Aer Lingus is likely to receive a penalty payment following the failure of its regional partner, Stobart Air, at the weekend.
Stobart Air, which operated the Aer Lingus regional franchise, ceased trading with the loss of 480 jobs, after its owner, British transport and aviation group Esken, ended cash support for the Irish airline.
It has emerged that Aer Lingus is due to receive a penalty payment as a result of Stobart Air’s terminating the contract to provide the larger airline’s regional services before it was due to end in December next year.
In a statement, Esken said it remained responsible for “certain obligations to Aer Lingus under the franchise agreement” that became payable following its termination.
Neither Esken nor Aer Lingus would comment on Tuesday or give details of the amount due.
Esken noted that the guarantees were given in 2017 and were the reason it reacquired Stobart Air from Connect Airways in April last year.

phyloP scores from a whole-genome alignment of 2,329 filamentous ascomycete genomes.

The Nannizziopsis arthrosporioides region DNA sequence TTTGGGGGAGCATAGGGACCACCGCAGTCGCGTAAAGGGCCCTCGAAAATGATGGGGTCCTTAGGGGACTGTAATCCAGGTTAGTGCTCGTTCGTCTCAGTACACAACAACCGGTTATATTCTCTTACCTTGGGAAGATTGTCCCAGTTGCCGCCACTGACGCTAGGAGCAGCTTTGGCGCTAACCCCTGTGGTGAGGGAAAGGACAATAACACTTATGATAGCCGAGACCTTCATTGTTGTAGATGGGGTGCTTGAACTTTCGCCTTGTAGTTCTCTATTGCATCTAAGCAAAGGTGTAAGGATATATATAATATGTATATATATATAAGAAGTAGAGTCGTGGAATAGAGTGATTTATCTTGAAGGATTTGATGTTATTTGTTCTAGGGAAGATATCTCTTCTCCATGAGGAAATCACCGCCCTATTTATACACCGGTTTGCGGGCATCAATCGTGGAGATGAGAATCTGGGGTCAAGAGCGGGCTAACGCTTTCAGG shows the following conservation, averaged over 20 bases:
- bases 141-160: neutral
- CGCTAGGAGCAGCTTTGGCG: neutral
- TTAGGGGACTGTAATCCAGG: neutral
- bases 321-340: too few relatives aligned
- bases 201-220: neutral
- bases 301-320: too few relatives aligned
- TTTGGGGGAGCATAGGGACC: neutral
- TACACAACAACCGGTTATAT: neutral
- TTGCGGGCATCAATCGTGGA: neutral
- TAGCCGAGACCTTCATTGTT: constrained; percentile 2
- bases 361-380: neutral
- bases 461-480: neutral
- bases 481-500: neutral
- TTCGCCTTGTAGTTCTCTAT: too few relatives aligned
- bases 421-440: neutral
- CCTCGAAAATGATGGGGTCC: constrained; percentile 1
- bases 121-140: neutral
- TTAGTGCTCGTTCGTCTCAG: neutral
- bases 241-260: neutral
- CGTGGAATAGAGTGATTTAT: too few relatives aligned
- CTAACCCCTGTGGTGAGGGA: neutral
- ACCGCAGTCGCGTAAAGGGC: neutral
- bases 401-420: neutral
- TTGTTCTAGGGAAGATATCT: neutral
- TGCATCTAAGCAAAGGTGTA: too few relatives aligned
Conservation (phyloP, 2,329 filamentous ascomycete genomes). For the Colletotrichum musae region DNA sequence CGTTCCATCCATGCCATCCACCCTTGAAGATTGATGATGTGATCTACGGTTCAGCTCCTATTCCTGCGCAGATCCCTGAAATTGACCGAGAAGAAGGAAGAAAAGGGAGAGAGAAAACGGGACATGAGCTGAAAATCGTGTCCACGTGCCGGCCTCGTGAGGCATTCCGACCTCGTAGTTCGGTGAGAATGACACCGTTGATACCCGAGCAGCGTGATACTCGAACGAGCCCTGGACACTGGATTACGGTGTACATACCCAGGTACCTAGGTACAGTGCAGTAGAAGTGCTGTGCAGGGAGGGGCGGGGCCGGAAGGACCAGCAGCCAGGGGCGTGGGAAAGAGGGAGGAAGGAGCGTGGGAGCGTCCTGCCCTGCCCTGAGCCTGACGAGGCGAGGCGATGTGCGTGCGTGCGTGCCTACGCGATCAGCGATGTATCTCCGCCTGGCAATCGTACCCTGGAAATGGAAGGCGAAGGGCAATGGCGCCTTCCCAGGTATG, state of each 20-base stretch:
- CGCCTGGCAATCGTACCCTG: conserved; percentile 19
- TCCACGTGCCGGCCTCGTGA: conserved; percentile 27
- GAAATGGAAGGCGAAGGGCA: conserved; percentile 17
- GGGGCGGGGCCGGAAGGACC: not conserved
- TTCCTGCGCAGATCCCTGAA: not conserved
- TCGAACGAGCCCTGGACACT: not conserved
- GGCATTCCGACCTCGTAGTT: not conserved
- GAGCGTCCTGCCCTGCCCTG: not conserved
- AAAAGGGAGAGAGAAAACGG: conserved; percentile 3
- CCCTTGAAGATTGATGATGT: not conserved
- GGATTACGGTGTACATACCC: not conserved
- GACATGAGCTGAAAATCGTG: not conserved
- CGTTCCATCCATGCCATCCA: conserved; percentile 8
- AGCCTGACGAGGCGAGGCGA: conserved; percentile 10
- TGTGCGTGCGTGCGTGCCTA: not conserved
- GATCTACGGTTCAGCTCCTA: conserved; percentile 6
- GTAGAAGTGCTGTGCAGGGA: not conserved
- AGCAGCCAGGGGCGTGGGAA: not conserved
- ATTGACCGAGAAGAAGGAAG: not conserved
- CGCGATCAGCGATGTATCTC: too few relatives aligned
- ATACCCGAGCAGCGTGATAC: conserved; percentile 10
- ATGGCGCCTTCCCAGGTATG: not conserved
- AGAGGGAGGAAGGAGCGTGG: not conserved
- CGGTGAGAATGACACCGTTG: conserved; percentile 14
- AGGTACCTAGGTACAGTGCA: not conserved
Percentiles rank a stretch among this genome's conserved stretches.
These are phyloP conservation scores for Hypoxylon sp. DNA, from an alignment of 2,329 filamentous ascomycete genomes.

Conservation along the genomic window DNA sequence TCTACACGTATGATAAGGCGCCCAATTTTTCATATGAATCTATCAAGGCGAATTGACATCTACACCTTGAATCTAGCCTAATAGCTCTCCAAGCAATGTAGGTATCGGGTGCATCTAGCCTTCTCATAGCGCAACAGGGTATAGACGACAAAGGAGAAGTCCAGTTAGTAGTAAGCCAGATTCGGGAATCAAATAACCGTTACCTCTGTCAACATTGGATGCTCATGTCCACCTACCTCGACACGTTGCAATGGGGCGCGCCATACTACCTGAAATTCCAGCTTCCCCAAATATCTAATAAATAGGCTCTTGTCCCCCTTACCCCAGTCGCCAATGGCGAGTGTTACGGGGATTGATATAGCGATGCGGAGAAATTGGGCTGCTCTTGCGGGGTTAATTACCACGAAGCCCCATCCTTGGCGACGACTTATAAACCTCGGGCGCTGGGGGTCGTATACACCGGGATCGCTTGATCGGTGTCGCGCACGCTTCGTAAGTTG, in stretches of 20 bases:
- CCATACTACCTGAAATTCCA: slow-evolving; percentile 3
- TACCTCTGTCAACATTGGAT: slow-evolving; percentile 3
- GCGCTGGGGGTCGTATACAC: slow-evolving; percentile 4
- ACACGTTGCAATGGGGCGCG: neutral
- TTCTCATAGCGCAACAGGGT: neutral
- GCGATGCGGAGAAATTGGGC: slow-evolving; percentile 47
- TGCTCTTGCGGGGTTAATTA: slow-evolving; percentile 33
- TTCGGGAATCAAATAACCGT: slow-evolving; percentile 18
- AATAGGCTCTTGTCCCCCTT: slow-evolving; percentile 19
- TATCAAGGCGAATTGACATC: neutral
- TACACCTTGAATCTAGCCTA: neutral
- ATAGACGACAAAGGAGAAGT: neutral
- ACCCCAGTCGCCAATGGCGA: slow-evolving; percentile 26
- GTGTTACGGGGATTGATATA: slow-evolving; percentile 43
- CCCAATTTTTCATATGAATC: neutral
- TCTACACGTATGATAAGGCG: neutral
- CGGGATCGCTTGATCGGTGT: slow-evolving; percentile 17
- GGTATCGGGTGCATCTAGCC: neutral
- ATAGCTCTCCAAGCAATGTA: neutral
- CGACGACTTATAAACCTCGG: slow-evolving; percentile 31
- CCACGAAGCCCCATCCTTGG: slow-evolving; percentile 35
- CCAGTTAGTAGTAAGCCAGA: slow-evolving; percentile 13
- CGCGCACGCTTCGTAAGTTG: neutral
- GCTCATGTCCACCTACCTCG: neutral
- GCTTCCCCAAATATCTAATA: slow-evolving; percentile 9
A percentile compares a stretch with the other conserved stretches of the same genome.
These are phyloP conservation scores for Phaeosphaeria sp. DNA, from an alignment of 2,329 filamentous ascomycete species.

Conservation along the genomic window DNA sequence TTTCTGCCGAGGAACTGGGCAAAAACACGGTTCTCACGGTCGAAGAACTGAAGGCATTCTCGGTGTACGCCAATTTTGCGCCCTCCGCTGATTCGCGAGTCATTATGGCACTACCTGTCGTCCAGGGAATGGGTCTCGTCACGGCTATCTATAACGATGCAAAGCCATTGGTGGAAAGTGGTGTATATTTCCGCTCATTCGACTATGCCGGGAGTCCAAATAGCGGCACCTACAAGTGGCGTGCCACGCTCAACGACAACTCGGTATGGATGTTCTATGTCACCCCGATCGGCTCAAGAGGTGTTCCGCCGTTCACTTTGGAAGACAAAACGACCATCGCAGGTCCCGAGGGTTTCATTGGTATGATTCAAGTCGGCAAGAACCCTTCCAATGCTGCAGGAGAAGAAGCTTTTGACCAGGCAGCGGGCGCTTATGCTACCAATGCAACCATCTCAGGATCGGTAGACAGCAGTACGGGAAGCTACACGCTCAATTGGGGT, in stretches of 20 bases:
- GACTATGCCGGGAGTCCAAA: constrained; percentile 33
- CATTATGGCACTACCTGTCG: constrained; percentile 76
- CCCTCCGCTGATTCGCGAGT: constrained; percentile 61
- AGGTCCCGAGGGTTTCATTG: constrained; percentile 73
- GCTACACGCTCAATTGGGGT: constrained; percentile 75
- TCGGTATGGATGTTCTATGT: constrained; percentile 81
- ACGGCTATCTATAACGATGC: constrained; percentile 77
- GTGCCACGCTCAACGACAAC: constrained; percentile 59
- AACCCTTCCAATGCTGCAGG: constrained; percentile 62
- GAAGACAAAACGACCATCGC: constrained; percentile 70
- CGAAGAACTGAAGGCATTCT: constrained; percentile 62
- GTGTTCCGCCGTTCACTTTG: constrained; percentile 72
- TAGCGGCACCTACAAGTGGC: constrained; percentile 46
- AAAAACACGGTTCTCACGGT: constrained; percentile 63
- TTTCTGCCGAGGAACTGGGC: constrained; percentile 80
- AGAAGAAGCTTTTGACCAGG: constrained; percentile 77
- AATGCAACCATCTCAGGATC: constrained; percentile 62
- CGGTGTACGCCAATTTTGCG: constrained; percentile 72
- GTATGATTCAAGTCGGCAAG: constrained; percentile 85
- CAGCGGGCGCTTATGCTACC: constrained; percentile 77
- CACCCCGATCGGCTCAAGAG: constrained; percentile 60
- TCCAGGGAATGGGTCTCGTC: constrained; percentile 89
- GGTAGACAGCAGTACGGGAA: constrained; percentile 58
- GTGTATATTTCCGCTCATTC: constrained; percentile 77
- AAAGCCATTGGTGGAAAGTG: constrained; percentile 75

The British company originally owned a majority stake in Stobart Air. An employee trust also held shares, but transferred this to Connect, a new company which Esken formed with other backers, in 2018.
However, Connect went into administration after that company's other subsidiary, British regional airline, Flybe, was wound up in early 2020.
This prompted Esken to reacquire a near-80 per cent stake in Stobart Air in April last year for €9.8 million, giving it effective control of the business.
The High Court appointed Deloitte Ireland partners Ken Fennell and Mark Degnan as provisional liquidators to Stobart Air this week.
Esken guaranteed the leases on Stobart's 13 aircraft. The airline leases these from a related company, Propius, which rents them from Goal Leasing.
Stobart itself directly leases three planes from Nordic Aviation Capital and two from GE Capital Aviation Services.
Esken calculated at the weekend that it could face a bill of £18 million sterling in its current financial year if it failed to sublet the aircraft.
Stobart had been trading profitably until Covid struck last year, severely limiting air travel.
Esken said it would not fund the airline indefinitely and put it up for sale last year.
However, hopes of a rescue were dashed when it emerged that the potential buyer, Isle of Man-based Ettyl Ltd, could not raise the cash needed for the deal.
Esken told the Stobart board on Friday that it could no longer finance the airline.